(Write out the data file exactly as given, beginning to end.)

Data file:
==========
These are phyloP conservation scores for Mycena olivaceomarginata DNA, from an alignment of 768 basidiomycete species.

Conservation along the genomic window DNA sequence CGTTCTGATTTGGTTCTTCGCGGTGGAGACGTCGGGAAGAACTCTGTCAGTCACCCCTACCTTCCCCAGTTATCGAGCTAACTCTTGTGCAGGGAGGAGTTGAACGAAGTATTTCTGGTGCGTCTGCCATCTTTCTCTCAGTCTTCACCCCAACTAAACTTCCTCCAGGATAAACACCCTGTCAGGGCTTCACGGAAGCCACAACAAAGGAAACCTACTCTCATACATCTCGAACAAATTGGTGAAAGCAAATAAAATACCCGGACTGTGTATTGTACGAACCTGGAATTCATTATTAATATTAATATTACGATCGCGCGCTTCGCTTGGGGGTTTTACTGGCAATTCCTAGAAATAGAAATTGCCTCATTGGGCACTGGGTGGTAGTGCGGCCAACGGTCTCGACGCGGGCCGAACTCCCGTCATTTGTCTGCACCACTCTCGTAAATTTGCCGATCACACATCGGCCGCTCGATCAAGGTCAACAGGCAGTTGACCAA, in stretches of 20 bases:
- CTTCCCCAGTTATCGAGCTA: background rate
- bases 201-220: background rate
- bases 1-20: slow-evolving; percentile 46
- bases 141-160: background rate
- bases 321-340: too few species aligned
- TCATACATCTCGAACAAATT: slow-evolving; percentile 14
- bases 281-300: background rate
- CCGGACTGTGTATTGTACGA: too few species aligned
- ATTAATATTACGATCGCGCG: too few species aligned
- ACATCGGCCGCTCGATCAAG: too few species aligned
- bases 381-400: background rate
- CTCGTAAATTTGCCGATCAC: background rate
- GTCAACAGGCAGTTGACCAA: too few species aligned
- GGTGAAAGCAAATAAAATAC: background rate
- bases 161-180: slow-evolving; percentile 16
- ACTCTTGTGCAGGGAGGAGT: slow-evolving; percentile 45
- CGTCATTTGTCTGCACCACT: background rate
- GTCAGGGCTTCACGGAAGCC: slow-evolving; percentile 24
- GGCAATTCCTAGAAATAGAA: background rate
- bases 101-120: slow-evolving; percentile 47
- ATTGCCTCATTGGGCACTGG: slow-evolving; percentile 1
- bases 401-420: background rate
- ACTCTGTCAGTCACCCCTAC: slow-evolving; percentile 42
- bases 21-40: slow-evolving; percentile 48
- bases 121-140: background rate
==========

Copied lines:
These are phyloP conservation scores for Mycena olivaceomarginata DNA, from an alignment of 768 basidiomycete species.

Conservation along the genomic window DNA sequence CGTTCTGATTTGGTTCTTCGCGGTGGAGACGTCGGGAAGAACTCTGTCAGTCACCCCTACCTTCCCCAGTTATCGAGCTAACTCTTGTGCAGGGAGGAGTTGAACGAAGTATTTCTGGTGCGTCTGCCATCTTTCTCTCAGTCTTCACCCCAACTAAACTTCCTCCAGGATAAACACCCTGTCAGGGCTTCACGGAAGCCACAACAAAGGAAACCTACTCTCATACATCTCGAACAAATTGGTGAAAGCAAATAAAATACCCGGACTGTGTATTGTACGAACCTGGAATTCATTATTAATATTAATATTACGATCGCGCGCTTCGCTTGGGGGTTTTACTGGCAATTCCTAGAAATAGAAATTGCCTCATTGGGCACTGGGTGGTAGTGCGGCCAACGGTCTCGACGCGGGCCGAACTCCCGTCATTTGTCTGCACCACTCTCGTAAATTTGCCGATCACACATCGGCCGCTCGATCAAGGTCAACAGGCAGTTGACCAA, in stretches of 20 bases:
- CTTCCCCAGTTATCGAGCTA: background rate
- bases 201-220: background rate
- bases 1-20: slow-evolving; percentile 46
- bases 141-160: background rate
- bases 321-340: too few species aligned
- TCATACATCTCGAACAAATT: slow-evolving; percentile 14
- bases 281-300: background rate
- CCGGACTGTGTATTGTACGA: too few species aligned
- ATTAATATTACGATCGCGCG: too few species aligned
- ACATCGGCCGCTCGATCAAG: too few species aligned
- bases 381-400: background rate
- CTCGTAAATTTGCCGATCAC: background rate
- GTCAACAGGCAGTTGACCAA: too few species aligned
- GGTGAAAGCAAATAAAATAC: background rate
- bases 161-180: slow-evolving; percentile 16
- ACTCTTGTGCAGGGAGGAGT: slow-evolving; percentile 45
- CGTCATTTGTCTGCACCACT: background rate
- GTCAGGGCTTCACGGAAGCC: slow-evolving; percentile 24
- GGCAATTCCTAGAAATAGAA: background rate
- bases 101-120: slow-evolving; percentile 47
- ATTGCCTCATTGGGCACTGG: slow-evolving; percentile 1
- bases 401-420: background rate
- ACTCTGTCAGTCACCCCTAC: slow-evolving; percentile 42
- bases 21-40: slow-evolving; percentile 48
- bases 121-140: background rate